Sincerely,

Rob Samuels



#79 Feck

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Posted 11 February 2013 - 08:12 PM

Yamazaki/Suntory, Nikka + Karuizawa come to mind

 

when you ask for ice, they tend to give you 1 round ice ball, almost the size of the glass.

while it was pertty cool to look at and spin around in the glass, it got too cold to really taste all of the notes

 

380575658739_1.jpg



#80 TEO

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Posted 11 February 2013 - 08:21 PM

How does one get to be a Maker’s Mark® Ambassador?



#81 Julius

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Posted 11 February 2013 - 08:22 PM

CNBC is just about to do a live piece on this if you have access to a TV. . . they're really good at getting to the crux of the issue, somewhat mercilessly.



#82 Feck

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Posted 11 February 2013 - 08:28 PM

How does one get to be a Maker’s Mark® Ambassador?

 

mailing list ?

 

http://www.makersmark.com/#embassy



#83 jme

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Posted 11 February 2013 - 08:33 PM

that ice cube is ridiculous.  

 

will try some soon :beer:



#84 TEO

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Posted 11 February 2013 - 08:36 PM

Going to be a barrel of TEO now.



#85 Feck

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Posted 11 February 2013 - 08:36 PM

i've been told they hand carve them at the expensive whisky bars in Tokyo.



#86 Feck

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Posted 11 February 2013 - 08:38 PM

Going to be a barrel of TEO now.

 

 

putting you name on the inferior product ?



#87 TEO

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Posted 11 February 2013 - 08:39 PM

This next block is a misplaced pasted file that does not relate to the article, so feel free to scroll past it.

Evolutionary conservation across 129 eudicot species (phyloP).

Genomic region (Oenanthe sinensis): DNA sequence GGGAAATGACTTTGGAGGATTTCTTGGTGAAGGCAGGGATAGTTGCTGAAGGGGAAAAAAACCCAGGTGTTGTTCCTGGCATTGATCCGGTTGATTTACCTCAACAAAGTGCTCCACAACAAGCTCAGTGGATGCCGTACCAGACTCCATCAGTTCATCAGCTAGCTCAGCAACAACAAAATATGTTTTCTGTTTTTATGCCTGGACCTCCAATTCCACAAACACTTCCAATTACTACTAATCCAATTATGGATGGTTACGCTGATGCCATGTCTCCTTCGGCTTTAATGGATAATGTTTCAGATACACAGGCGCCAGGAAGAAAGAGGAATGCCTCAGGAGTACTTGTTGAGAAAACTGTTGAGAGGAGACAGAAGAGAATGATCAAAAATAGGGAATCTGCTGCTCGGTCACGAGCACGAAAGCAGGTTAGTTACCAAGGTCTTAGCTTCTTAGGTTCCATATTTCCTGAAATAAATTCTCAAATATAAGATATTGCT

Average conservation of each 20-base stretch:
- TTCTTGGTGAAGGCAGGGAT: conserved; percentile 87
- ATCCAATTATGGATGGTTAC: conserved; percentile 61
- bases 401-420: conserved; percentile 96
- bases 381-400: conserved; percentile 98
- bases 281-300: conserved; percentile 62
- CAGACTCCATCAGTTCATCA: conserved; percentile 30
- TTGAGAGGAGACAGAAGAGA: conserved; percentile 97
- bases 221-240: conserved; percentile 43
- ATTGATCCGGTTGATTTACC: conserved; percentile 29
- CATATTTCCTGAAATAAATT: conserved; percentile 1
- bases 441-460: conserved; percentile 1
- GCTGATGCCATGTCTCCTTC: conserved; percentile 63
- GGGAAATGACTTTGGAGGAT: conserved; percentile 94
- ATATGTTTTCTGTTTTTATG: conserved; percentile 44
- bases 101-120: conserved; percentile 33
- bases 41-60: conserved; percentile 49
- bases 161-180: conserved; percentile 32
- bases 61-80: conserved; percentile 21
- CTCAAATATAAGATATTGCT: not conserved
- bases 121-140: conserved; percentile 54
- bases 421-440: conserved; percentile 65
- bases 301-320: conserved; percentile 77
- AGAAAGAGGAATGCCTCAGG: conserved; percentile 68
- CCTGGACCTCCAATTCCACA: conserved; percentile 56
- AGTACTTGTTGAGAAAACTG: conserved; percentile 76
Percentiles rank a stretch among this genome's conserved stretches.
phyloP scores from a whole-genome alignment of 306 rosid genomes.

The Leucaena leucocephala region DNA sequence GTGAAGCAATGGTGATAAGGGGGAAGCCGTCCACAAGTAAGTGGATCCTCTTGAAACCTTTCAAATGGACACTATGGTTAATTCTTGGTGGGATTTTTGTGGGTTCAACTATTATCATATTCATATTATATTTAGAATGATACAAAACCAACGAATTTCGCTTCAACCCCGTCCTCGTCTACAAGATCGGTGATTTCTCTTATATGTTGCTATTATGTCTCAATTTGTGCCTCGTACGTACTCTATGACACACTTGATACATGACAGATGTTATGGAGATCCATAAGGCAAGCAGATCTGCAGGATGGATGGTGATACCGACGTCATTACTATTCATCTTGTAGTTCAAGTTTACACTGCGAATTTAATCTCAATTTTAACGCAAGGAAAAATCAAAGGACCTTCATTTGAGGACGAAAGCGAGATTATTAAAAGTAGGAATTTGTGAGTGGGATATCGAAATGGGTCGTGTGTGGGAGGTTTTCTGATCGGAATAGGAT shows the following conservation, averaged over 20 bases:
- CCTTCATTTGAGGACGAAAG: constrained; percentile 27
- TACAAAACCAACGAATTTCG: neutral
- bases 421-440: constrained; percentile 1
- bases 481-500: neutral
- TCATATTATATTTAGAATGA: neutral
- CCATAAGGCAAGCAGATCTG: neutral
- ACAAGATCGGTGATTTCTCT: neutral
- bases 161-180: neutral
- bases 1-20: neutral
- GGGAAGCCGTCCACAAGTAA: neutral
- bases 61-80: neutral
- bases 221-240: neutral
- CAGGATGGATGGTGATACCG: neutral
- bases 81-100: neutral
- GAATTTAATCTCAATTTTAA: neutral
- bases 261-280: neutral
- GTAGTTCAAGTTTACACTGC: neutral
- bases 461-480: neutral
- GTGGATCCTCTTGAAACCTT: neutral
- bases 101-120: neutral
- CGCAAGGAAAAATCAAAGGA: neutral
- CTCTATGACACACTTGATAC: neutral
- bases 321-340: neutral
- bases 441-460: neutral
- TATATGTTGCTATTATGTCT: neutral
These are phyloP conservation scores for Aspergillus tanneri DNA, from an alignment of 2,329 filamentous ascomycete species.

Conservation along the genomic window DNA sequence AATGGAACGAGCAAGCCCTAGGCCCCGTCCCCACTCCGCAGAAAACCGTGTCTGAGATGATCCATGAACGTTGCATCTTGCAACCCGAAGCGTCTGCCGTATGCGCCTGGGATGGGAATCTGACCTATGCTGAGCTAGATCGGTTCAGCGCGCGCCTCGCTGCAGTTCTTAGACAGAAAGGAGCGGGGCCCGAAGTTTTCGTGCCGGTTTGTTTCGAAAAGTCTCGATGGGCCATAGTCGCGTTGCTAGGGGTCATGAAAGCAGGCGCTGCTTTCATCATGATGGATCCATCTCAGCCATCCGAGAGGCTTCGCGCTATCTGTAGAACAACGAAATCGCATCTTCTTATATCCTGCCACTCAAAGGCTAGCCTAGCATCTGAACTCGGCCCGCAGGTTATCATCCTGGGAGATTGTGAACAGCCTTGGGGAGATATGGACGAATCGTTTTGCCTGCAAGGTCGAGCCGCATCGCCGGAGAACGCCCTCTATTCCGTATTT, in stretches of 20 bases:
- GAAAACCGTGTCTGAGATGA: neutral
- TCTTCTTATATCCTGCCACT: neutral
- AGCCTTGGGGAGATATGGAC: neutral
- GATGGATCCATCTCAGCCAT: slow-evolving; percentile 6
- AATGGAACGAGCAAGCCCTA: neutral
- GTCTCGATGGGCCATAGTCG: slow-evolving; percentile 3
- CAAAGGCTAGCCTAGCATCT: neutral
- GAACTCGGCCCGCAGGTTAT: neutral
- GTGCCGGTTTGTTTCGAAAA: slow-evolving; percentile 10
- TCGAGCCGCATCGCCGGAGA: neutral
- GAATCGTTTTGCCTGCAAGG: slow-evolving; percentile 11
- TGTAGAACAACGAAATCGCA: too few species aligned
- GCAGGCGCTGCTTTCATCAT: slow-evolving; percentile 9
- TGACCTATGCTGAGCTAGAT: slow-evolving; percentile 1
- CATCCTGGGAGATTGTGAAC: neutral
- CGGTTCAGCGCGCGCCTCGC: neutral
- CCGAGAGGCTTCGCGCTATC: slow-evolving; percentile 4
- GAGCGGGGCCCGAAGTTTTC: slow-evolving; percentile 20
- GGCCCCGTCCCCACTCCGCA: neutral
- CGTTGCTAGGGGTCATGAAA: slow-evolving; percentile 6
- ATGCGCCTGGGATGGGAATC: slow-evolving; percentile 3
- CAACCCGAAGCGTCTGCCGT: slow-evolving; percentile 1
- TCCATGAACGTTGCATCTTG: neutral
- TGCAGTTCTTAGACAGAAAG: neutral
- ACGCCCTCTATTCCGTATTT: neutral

Yep, for company you know.   :lol:



#88 Feck

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Posted 11 February 2013 - 08:52 PM

i say why not have an offical taste test at this years VIbes ?



#89 TheDHJ

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Posted 11 February 2013 - 08:55 PM

Jme I was going to suggest exactly that brand Dave posted.

#90 TakeAStepBack

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Posted 11 February 2013 - 08:58 PM

Which Dave?



#91 TEO

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Posted 11 February 2013 - 08:59 PM

i say why not have an offical taste test at this years VIbes ?

 

 

I am up for that.  What non glass containers shall we use that will not taint the taste?



#92 Feck

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Posted 11 February 2013 - 09:13 PM

might be a problem, maybe do a blind taste test @ VIP check in. 

no glass beyond that point.

 

if not there, maybe Eddie's picnic.



#93 August West

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Posted 11 February 2013 - 09:13 PM

you said "taint"



#94 TheDHJ

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Posted 11 February 2013 - 09:17 PM

Feck.

#95 Feck